Situation Mining: Dwimmermount

The ancient wards of Dwimmermount have fallen; At least that is what you heard from a wandering ascetic. There must be treasure and forgotten knowledge buried within that legendary mountain.

Dwimmermount Cover Image by Mark Allen.

Dwimmermount Cover Image by Mark Allen.

You stand at the door, knowing that with the wards failed, there will soon be others set on exploring and plundering Dwimmermount’s wealth.

Dwimmermount provides a rumor table. The GM may provide one or more rumors. In that case, consider adding a belief that addresses the rumor.

Bandit

Write a belief about:

  • What you will do with the wealth you gain from Dwimmermount
  • A cherished moment from your childhood and how you will reclaim it
  • One of your companions in this expedition

Character sheet

Itinerant Performer

Write a belief about:

  • Why you are called to explore Dwimmermount
  • When you realized your temple was a perversion and left in disgust
  • One of your companions in this expedition

Character sheet

For reference the gods of Dwimmermount are:

God Sphere of Influence Alignment
Anesidora goddess of grain, fertility, marriage, and law Lawful (Good)
Asana goddess of strategy, heroism, and science Lawful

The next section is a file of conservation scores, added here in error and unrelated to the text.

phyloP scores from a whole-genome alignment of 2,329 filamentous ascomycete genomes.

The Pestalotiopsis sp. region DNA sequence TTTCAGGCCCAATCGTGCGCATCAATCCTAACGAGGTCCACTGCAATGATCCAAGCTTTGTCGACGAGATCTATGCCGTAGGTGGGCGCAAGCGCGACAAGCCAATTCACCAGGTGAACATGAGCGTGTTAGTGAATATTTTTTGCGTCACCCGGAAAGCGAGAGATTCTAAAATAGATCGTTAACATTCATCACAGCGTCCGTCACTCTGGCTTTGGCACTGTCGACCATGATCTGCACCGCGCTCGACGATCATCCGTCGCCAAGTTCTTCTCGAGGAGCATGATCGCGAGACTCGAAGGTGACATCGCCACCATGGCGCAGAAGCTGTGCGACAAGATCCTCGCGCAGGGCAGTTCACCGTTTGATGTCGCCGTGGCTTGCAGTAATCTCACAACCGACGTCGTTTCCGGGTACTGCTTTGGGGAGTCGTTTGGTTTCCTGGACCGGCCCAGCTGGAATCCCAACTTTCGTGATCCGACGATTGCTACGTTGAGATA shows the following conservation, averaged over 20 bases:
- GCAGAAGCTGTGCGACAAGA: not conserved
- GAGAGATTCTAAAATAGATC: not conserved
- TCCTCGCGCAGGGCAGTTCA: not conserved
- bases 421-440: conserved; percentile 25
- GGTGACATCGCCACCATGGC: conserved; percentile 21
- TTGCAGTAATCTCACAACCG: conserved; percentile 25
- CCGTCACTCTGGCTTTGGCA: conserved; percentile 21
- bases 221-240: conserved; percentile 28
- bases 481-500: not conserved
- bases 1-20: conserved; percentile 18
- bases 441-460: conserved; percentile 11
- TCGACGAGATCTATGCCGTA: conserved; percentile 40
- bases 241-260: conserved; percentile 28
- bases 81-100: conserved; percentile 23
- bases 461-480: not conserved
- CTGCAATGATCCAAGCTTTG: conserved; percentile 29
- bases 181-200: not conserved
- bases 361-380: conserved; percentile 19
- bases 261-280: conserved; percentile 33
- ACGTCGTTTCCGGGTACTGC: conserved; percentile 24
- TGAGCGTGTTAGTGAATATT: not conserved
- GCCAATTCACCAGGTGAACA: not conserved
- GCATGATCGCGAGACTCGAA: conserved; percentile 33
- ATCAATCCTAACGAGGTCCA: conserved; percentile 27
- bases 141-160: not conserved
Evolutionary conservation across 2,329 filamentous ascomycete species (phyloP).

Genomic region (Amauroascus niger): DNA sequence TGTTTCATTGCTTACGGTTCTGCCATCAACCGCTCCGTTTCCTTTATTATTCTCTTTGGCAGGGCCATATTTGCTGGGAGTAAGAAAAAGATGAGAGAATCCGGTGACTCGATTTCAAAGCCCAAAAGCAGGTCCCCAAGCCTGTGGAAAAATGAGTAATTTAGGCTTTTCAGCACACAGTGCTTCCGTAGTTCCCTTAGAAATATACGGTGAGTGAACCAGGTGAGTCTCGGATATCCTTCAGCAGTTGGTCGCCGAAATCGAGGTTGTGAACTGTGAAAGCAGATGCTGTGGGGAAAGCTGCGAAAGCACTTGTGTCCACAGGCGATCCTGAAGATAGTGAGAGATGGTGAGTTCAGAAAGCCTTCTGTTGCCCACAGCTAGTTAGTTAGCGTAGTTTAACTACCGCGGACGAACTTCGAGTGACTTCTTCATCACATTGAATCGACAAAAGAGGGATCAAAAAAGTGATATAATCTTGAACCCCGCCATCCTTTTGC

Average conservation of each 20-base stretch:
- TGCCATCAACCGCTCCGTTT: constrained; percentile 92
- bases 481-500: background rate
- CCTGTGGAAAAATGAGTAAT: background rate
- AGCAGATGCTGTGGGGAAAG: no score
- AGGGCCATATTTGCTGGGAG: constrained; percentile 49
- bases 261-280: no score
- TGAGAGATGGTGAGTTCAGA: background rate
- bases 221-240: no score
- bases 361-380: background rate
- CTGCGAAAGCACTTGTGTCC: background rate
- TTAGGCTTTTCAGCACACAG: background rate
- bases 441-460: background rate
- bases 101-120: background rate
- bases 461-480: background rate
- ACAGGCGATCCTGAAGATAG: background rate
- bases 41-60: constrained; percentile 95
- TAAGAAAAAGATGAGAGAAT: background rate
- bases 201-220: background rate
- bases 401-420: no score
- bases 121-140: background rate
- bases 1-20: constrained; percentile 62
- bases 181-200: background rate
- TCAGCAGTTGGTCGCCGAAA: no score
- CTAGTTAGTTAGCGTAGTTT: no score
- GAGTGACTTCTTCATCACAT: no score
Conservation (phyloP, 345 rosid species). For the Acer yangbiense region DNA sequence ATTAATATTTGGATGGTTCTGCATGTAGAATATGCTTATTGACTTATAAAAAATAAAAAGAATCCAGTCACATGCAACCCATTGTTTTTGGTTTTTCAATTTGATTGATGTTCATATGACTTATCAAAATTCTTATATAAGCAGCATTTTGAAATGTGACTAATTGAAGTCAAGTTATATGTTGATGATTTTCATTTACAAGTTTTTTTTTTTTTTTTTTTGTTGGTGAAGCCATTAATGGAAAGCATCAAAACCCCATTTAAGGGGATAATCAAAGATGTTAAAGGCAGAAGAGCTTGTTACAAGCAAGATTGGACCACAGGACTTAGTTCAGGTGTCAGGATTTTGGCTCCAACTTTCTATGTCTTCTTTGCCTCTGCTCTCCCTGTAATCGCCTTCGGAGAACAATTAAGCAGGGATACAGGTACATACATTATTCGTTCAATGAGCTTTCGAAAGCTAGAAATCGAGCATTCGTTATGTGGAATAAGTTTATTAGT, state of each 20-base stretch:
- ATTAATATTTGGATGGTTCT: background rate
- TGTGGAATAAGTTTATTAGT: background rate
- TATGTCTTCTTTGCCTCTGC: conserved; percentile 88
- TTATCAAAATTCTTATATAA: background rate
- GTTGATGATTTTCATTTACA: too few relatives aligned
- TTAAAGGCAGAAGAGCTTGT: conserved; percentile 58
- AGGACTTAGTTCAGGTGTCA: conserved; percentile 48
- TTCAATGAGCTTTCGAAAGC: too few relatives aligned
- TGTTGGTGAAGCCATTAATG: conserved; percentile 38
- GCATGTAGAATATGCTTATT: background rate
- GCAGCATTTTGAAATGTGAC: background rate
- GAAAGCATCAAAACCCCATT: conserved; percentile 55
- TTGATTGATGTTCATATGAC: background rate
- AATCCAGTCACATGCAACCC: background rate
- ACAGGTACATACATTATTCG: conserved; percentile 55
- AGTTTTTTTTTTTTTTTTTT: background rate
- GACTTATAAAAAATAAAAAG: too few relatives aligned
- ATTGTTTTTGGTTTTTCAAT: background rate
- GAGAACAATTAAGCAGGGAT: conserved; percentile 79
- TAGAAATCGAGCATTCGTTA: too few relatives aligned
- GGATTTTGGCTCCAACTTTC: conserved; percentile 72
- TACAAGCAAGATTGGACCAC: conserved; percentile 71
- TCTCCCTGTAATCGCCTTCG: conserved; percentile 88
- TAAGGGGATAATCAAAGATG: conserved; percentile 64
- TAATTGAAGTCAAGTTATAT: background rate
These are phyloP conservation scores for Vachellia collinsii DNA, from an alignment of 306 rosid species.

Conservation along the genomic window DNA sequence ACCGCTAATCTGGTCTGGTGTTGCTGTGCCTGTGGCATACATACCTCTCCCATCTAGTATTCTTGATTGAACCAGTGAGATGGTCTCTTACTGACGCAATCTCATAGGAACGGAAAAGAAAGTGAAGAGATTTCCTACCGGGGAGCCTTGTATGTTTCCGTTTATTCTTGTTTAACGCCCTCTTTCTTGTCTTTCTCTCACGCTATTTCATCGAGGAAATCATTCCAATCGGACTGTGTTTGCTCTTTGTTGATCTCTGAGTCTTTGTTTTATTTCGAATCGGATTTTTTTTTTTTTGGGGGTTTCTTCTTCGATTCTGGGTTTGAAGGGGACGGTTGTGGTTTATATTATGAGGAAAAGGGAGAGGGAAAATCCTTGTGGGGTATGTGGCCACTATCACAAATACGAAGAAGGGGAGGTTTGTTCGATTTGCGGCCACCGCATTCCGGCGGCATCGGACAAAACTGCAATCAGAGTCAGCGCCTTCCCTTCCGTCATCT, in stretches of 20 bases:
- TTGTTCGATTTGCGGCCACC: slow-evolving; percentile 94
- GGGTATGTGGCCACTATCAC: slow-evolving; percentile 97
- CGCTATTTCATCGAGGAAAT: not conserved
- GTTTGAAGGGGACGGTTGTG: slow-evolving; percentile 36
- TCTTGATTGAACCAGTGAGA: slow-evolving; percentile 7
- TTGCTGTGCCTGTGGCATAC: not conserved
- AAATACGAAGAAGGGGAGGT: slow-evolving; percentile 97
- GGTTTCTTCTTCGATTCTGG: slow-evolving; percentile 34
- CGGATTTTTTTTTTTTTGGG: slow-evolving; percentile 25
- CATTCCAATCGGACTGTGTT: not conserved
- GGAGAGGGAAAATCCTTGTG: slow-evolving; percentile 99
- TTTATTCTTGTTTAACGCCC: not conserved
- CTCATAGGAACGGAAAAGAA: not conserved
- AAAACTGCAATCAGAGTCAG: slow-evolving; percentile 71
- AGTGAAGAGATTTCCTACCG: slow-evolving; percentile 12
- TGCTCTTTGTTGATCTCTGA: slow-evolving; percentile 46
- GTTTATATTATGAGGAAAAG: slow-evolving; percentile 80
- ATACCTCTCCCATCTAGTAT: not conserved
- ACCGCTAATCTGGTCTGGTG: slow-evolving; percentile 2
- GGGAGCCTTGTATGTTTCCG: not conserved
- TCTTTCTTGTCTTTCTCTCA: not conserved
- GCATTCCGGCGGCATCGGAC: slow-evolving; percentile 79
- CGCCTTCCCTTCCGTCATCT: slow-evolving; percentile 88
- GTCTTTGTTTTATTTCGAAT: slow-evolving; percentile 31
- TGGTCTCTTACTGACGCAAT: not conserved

Caint god of medicine, poetry, and music Lawful (Good)
Donn god of the dead Lawful
Mavors god of warfare Lawful (Evil)
Tenen god of travelers, craftsmen, and invention Lawful
Tyche goddess of fortune, prosperity, and destiny Lawful
Typhon god of judgment, discipline, and trade Lawful (Evil)

Rogue Wizard

Write a belief about:

  • What you hope to learn in the depths of Dwimmermount
  • Why you fled you master and how you are planning to revisit them
  • One of your companions in this expedition

Character sheet

Strider

Write a belief about:

  • What you hope to gain by exploring Dwimmermount
  • Why you’ve spent years in your lonely patrol of the mountains of Muntburg
  • One of your companions in this expedition

Character sheet

I generated the character sheets at the online Character Burner.

Gearing up for a Dungeon Crawl Classic

For the past few months, I’ve participated (when able) in Better World Books – Goshen’s Thursday game night. In a leap of faith, the store decided to stay open a few hours later on Thursdays.

They formed the Better World Board Gamers group but have expanded to role-playing games. As I posted earlier, the number of role-players has grown and I’m looking for a different style of game.

My initial thought was to run Labyrinth Lord or Swords & Wizardry. Since neither of those systems have core books for retailers, I wanted to run a game that Better World could put on its shelf. I also wanted a game that fit the casual, kick in the door environment.